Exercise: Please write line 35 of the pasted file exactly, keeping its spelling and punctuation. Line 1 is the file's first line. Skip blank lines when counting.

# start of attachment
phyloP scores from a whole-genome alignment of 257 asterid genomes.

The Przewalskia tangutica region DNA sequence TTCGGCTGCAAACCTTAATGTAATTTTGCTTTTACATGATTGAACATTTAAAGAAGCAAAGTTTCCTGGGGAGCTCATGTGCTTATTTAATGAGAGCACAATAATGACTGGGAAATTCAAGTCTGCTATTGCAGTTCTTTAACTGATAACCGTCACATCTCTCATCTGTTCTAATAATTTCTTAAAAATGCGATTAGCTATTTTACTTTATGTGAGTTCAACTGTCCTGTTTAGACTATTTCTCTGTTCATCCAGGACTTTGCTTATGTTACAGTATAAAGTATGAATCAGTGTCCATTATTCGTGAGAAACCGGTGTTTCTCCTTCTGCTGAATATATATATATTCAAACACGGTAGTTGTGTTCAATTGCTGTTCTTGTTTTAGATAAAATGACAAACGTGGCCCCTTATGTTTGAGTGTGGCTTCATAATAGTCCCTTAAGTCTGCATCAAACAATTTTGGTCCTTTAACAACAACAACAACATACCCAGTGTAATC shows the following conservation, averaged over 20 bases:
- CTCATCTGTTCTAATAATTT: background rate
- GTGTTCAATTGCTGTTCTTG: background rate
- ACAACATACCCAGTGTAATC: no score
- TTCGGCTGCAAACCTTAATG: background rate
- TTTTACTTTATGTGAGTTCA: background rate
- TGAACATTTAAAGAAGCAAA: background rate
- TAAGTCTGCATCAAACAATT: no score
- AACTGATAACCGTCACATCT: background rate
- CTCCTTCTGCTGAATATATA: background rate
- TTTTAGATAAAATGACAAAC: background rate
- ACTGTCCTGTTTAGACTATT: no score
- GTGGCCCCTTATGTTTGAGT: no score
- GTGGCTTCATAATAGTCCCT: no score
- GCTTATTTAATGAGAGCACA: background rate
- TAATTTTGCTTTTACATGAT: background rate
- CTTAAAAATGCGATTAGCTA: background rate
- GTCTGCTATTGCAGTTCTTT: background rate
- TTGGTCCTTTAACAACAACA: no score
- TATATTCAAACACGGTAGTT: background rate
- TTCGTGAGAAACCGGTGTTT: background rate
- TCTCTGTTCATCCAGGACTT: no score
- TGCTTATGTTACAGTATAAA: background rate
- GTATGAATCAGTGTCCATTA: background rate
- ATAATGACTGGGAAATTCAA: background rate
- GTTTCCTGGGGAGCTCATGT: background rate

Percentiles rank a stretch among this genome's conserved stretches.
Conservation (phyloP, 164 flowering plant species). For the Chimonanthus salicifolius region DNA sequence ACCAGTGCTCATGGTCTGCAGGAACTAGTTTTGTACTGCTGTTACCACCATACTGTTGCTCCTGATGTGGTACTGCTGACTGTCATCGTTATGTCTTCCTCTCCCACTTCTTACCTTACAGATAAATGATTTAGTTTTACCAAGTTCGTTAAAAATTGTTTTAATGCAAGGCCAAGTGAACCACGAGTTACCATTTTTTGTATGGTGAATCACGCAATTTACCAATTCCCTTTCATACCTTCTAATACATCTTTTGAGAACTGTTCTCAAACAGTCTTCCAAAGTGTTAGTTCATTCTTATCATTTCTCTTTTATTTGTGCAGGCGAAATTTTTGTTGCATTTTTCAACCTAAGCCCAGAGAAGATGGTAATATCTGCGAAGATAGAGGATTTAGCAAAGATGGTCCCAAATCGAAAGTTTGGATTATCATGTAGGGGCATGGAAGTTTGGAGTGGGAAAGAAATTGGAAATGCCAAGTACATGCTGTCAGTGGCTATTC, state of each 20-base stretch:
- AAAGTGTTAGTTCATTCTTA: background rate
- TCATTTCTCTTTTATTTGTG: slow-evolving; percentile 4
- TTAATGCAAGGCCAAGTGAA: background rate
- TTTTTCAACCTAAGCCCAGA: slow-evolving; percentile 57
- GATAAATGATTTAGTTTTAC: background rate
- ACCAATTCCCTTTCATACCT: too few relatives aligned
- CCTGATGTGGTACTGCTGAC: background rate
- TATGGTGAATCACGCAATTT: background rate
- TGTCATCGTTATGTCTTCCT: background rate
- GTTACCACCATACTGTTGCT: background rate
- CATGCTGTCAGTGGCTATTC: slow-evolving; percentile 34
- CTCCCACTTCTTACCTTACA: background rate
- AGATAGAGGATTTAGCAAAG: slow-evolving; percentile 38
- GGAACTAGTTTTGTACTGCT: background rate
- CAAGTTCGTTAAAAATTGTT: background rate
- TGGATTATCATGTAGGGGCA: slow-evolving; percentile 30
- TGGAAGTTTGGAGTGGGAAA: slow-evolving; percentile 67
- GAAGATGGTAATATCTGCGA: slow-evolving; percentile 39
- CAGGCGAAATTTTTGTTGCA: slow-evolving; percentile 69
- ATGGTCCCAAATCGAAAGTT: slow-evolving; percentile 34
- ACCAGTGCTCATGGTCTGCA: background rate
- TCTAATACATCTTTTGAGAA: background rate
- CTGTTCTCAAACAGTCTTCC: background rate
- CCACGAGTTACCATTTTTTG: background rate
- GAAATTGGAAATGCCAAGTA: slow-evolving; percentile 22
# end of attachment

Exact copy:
- ACCAATTCCCTTTCATACCT: too few relatives aligned